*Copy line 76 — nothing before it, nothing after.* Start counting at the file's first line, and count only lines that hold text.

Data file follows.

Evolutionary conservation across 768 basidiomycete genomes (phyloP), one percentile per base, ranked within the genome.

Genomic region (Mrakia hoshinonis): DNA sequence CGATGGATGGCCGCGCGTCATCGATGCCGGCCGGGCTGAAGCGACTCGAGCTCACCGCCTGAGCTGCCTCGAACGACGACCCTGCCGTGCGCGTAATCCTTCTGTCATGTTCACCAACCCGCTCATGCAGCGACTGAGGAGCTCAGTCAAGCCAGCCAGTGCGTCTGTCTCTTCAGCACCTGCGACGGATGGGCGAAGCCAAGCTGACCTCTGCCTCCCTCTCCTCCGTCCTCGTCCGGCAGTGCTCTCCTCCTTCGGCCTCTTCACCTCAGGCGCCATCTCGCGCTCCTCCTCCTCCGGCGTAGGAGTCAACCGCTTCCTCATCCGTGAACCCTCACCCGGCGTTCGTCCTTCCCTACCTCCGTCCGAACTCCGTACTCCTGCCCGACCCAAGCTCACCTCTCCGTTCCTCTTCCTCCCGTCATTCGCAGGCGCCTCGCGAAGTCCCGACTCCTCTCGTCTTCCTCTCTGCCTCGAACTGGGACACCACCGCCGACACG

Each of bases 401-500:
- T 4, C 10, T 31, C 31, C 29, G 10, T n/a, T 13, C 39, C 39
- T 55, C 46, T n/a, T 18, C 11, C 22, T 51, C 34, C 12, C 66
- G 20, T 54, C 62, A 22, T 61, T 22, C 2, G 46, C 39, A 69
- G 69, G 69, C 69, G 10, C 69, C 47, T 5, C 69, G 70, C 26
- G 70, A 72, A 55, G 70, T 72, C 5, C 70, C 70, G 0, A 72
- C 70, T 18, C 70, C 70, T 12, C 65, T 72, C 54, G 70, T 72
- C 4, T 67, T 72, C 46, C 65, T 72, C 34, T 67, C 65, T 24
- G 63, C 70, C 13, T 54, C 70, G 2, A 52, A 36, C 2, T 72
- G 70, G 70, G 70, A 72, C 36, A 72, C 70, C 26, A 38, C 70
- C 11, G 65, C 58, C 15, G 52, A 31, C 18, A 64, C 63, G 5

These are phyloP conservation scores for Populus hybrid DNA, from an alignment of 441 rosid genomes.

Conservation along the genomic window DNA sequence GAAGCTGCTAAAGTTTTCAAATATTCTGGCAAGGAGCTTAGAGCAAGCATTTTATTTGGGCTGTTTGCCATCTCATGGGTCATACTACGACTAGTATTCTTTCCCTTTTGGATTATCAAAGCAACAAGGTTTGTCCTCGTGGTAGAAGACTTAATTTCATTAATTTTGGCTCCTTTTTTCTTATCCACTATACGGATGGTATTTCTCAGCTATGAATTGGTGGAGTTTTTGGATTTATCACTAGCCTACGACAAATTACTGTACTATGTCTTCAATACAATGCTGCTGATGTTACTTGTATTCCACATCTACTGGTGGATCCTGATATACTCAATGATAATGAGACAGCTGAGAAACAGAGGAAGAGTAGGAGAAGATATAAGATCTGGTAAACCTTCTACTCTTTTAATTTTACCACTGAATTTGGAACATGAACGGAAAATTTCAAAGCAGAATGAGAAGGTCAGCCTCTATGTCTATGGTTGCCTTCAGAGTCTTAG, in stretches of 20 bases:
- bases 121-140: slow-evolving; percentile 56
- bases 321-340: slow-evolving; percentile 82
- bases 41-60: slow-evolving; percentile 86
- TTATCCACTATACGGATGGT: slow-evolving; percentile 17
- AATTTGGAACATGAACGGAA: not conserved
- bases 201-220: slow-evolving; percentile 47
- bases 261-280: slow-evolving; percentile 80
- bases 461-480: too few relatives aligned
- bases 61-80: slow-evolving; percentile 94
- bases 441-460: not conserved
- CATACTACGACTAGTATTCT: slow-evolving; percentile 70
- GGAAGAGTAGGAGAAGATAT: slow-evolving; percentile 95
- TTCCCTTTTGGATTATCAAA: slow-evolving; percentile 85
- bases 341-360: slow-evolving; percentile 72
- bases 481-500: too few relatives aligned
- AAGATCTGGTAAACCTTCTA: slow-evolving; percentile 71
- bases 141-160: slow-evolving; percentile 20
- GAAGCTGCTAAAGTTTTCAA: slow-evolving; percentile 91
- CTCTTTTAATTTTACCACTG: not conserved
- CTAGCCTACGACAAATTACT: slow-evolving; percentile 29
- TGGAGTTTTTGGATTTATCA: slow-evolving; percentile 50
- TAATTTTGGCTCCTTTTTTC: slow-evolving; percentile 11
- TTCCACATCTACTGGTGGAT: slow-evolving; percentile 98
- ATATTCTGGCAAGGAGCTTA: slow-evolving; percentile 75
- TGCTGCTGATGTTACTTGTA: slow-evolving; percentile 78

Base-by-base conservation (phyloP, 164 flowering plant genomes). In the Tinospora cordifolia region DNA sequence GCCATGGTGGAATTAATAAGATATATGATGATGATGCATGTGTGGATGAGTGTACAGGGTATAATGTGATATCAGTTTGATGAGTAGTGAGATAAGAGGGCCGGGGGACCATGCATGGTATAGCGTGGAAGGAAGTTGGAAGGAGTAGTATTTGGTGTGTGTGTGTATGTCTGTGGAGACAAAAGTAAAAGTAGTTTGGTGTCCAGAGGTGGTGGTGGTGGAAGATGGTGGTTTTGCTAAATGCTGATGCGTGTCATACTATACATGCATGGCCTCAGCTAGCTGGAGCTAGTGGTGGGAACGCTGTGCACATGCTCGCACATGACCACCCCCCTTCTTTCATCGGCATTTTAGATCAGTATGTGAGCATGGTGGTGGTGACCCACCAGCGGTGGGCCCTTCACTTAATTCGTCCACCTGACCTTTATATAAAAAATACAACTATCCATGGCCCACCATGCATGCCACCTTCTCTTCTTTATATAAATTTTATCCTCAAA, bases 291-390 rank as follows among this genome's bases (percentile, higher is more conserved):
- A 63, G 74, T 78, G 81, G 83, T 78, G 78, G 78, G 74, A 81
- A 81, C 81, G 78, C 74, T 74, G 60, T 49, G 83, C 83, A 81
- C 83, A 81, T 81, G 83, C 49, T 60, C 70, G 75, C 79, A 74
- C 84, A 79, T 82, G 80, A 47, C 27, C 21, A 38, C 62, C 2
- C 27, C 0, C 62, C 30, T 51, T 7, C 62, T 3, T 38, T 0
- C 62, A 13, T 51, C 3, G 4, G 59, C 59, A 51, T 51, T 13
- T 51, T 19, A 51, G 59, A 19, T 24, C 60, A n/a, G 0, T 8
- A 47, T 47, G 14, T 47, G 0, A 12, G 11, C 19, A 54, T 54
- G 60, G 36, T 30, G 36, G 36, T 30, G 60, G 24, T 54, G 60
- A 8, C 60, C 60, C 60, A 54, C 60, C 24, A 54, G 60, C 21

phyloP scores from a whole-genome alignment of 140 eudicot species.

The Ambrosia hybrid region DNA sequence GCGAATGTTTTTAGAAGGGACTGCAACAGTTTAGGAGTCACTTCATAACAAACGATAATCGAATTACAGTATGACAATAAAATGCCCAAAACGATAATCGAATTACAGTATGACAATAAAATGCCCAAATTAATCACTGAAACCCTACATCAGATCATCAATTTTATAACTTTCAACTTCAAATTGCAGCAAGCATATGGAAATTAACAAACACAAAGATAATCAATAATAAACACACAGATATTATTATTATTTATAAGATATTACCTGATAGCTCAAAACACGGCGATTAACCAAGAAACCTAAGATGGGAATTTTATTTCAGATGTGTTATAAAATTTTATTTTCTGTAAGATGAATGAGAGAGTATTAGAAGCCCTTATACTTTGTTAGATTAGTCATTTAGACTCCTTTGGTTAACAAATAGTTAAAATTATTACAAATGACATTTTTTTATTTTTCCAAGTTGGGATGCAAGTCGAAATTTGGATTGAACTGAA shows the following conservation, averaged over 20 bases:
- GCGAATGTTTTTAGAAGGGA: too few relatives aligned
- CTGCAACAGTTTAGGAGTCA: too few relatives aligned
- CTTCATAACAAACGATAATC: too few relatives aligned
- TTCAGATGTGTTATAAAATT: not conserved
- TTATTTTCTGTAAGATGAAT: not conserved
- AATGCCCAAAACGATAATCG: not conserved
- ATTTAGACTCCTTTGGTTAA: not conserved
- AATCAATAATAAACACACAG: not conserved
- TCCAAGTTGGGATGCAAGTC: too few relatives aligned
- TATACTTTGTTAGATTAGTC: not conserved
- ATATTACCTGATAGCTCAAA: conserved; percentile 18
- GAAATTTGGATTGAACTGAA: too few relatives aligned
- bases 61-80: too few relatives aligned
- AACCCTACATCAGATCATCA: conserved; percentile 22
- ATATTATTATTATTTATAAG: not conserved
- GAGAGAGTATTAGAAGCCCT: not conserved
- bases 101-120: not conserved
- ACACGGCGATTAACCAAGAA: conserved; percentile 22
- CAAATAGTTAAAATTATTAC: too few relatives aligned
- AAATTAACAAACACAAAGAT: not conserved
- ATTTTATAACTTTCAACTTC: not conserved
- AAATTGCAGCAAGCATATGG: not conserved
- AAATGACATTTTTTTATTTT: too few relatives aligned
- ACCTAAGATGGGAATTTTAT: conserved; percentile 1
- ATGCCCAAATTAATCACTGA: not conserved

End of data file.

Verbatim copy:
- AAATGACATTTTTTTATTTT: too few relatives aligned